Chinese high-resolution satellites have found three oil slicks which scientists believe might be linked to the missing Malaysian plane, providing a new direction to the multinational search operations which have failed to spot the wreckage.
The Institute of Remote Sensing and Digital Earth of the Chinese Academy of Sciences, said that its findings are based on comparison of remote-sensing satellite images of the oil patterns on the ocean surface in the targeted area before and after the plane went missing.
It is not clear whether the oil slicks are the same as those found earlier by search and rescue forces, the institute said.
The institute is cooperating with various departments, including the National Marine Environmental Forecasting Centre, to determine the hypothetical location of oil from the plane by analysing factors such as the speed of local currents and timeline for the missing plane in order to confirm whether the oil slicks are related to the plane, state-run Xinhua news agency reported.
China on Monday pressed ten high-resolution satellites to look for the missing plane.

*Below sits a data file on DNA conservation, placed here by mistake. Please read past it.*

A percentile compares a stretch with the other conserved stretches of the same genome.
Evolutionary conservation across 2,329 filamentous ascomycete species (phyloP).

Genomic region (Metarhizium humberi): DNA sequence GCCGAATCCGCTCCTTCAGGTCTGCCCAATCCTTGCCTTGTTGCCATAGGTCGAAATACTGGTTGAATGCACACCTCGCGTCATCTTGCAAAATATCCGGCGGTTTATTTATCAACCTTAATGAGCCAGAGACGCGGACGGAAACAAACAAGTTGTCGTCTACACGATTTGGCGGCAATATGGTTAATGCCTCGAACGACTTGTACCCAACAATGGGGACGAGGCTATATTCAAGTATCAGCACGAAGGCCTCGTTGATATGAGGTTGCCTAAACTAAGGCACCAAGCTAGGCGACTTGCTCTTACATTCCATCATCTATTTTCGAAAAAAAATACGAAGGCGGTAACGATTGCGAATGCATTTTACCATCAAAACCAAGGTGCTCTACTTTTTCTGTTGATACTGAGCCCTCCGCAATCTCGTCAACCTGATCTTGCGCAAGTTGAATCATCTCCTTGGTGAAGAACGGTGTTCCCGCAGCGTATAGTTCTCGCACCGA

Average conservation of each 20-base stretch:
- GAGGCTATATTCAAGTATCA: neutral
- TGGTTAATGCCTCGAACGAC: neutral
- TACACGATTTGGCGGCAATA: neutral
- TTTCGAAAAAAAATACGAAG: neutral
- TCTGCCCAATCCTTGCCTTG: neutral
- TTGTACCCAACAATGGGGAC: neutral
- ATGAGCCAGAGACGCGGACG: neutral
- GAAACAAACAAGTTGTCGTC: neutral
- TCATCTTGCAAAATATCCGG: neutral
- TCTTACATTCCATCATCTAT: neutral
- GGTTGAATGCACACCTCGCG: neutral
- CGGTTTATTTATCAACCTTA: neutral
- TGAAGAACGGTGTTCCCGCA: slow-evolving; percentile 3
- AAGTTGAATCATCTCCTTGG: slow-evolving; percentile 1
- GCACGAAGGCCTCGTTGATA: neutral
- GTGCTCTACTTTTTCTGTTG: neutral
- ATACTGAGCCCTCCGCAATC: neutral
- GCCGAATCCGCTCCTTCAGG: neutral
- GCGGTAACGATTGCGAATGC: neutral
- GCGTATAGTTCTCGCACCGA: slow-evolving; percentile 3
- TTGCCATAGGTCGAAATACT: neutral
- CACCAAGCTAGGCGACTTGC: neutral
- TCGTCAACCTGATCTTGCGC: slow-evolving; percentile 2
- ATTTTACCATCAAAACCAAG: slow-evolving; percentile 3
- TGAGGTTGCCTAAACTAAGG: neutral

Malaysian authorities who tested the sample of an earlier oil slick near Vietnam said it did not belong to the aircraft.
Meanwhile, a Malaysian airline spokesman here said there is still no trace of the aircraft 88 hours after its disappearance.
Rescue efforts are ongoing, covering eastern and western parts of peninsular Malaysia, but there is "no finding of the aircraft," an airline spokesman told the media on Tuesday.
A total of 42 vessels and 35 aircraft from various countries have joined the rescue mission.
China, which is under pressure as majority of the passengers are its citizens, has stepped up its efforts by sending nine ships and besides number of aircraft for the search operations, Foreign Ministry spokesman, Qin Gang told the media.
It also sent a joint working team to Kuala Lumpur to coordinate the search operations with the Malaysian officials.
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